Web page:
Beyond the good ol' LaunchAgents - 2 - iTerm2 startup

This is part 2 in the series of “Beyond the good ol' LaunchAgents”, where I try to collect various persistence techniques for macOS. For more background check the introduction.

If the first part was about Terminal and shell profiles, it’s worth to mention iTerm2, which is a popular Terminal alternative on macOS. It’s being used by many people, especially power users.

When we start iTerm2 it starts the same shell environment as Terminal, and thus the same startup files apply here as well. However this application has an additional way to execute code.

iTerm2 Profile Preferences

In the Profile settings, there is an option, which is Send text at start. This is essentially a command we can run when someone starts up iTerm2. This is saved in iTerm2’s preferences, which can be found at ~/Library/Preferences/com.googlecode.iterm2.plist.

This is a binary PLIST, and we can use plutil to convert it to XML format.

csaby@mac ~ % plutil -convert xml1 ~/Library/Preferences/com.googlecode.iterm2.plist -o - | grep -A 1 "Initial Text"
			<key>Initial Text</key>
			<string>whoami</string>
--
			<key>Initial Text</key>
			<string>uname</string>

The command is saved under the Initail Text key, and there can be multiple for different profiles. We can also use the defaults command to get this data.

csaby@mac ~ % defaults read com.googlecode.iterm2 | grep Initial
            "Initial Text" = whoami;
            "Initial Text" = uname;

Beyond persisting, iTerm2 can have plenty of TCC exception if it receives user consent.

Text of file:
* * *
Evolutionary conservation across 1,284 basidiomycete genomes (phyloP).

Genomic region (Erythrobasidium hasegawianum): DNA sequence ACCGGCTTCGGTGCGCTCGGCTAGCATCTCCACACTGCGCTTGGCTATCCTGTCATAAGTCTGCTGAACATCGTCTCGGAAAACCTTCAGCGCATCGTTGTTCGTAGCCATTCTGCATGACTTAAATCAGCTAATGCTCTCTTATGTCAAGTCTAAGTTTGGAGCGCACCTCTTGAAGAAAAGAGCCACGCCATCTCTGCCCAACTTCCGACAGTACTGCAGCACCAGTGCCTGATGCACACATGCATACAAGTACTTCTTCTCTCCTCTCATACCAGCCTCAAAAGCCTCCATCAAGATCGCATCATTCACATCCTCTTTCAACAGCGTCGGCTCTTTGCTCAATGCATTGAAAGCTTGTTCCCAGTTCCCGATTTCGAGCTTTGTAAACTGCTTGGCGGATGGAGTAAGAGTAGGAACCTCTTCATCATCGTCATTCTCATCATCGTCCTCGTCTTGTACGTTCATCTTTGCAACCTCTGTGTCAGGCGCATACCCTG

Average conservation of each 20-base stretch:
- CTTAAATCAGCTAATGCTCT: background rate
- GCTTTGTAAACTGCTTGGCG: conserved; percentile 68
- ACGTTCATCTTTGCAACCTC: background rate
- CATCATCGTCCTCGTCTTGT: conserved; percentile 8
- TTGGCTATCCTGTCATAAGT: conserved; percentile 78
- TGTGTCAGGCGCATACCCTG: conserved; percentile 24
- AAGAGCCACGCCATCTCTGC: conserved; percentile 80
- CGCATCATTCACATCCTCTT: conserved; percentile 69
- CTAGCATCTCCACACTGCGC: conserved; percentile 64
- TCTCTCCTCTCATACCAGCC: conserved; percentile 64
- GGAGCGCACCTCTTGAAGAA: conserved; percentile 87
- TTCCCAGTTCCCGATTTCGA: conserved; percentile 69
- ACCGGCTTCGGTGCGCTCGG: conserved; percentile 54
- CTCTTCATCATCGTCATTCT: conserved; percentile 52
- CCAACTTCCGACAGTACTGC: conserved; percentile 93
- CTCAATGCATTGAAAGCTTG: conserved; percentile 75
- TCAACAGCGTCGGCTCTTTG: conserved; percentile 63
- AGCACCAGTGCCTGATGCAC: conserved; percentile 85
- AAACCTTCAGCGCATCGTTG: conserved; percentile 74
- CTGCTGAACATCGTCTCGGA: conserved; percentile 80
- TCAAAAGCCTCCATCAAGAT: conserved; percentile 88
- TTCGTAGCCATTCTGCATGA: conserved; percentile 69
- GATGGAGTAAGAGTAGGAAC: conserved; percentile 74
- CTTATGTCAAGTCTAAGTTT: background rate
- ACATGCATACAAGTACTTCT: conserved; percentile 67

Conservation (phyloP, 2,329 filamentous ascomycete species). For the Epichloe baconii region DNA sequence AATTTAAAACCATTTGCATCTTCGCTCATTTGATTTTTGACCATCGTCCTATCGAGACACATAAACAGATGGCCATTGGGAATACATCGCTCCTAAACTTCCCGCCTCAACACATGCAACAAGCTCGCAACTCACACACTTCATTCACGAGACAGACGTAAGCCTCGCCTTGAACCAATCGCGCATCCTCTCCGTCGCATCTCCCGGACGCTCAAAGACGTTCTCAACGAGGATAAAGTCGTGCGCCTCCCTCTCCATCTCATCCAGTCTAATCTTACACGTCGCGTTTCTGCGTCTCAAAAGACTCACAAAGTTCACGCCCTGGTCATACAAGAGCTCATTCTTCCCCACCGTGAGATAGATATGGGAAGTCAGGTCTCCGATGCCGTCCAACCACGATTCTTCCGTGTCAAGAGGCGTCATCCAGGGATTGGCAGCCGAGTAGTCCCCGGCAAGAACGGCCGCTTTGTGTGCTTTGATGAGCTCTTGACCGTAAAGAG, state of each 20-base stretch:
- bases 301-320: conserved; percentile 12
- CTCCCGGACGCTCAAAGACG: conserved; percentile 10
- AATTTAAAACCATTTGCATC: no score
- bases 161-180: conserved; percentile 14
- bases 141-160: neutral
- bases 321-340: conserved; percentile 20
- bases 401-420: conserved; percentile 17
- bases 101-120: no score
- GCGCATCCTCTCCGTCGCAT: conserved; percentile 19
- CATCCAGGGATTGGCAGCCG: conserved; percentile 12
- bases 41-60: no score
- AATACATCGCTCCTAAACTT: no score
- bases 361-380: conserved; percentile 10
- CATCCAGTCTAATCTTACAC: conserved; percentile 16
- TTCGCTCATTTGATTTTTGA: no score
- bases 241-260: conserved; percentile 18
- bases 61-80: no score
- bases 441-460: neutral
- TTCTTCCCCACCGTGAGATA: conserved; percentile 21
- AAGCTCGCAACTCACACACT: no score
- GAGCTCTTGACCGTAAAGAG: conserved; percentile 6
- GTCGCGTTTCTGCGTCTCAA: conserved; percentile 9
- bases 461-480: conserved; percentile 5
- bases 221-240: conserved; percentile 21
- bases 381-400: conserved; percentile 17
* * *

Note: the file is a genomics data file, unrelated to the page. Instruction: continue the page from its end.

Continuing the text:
Executable=/Applications/iTerm.app/Contents/MacOS/iTerm2
Identifier=com.googlecode.iterm2
Format=app bundle with Mach-O universal (x86_64 arm64)
CodeDirectory v=20500 size=140993 flags=0x10000(runtime) hashes=4395+7 location=embedded
Signature size=8978
Timestamp=2021. Feb 8. 7:27:16
Info.plist entries=51
TeamIdentifier=H7V7XYVQ7D
Runtime Version=11.1.0
Sealed Resources version=2 rules=13 files=318
Internal requirements count=1 size=216
<?xml version="1.0" encoding="UTF-8"?>
<!DOCTYPE plist PUBLIC "-//Apple//DTD PLIST 1.0//EN" "http://www.apple.com/DTDs/PropertyList-1.0.dtd">
<plist version="1.0">
<dict>
	<key>com.apple.security.automation.apple-events</key>
	<true/>
	<key>com.apple.security.cs.allow-jit</key>
	<true/>
	<key>com.apple.security.device.audio-input</key>
	<true/>
	<key>com.apple.security.device.camera</key>
	<true/>
	<key>com.apple.security.personal-information.addressbook</key>
	<true/>
	<key>com.apple.security.personal-information.calendars</key>
	<true/>
	<key>com.apple.security.personal-information.location</key>
	<true/>
	<key>com.apple.security.personal-information.photos-library</key>
	<true/>
</dict>
</plist>

As we can find in its entitlements, it can have access to camera, microphone, and several sensitive folders. Thus if access was granted by the user, we could access the same information with our persisted command.

Beyond this iTerm2 supports various auto launch scripts.

Scripts placed inside ~/Library/Application Support/iTerm2/Scripts/AutoLaunch will be automatically launched upon starting iTerm. More information: Daemons — iTerm2 Python API 0.26 documentation

The file ~/Library/Application Support/iTerm2/Scripts/AutoLaunch.scpt is also checked at startup, and it will be executed. This should be an Apple Script. More information: Scripting - Documentation - iTerm2 - macOS Terminal Replacement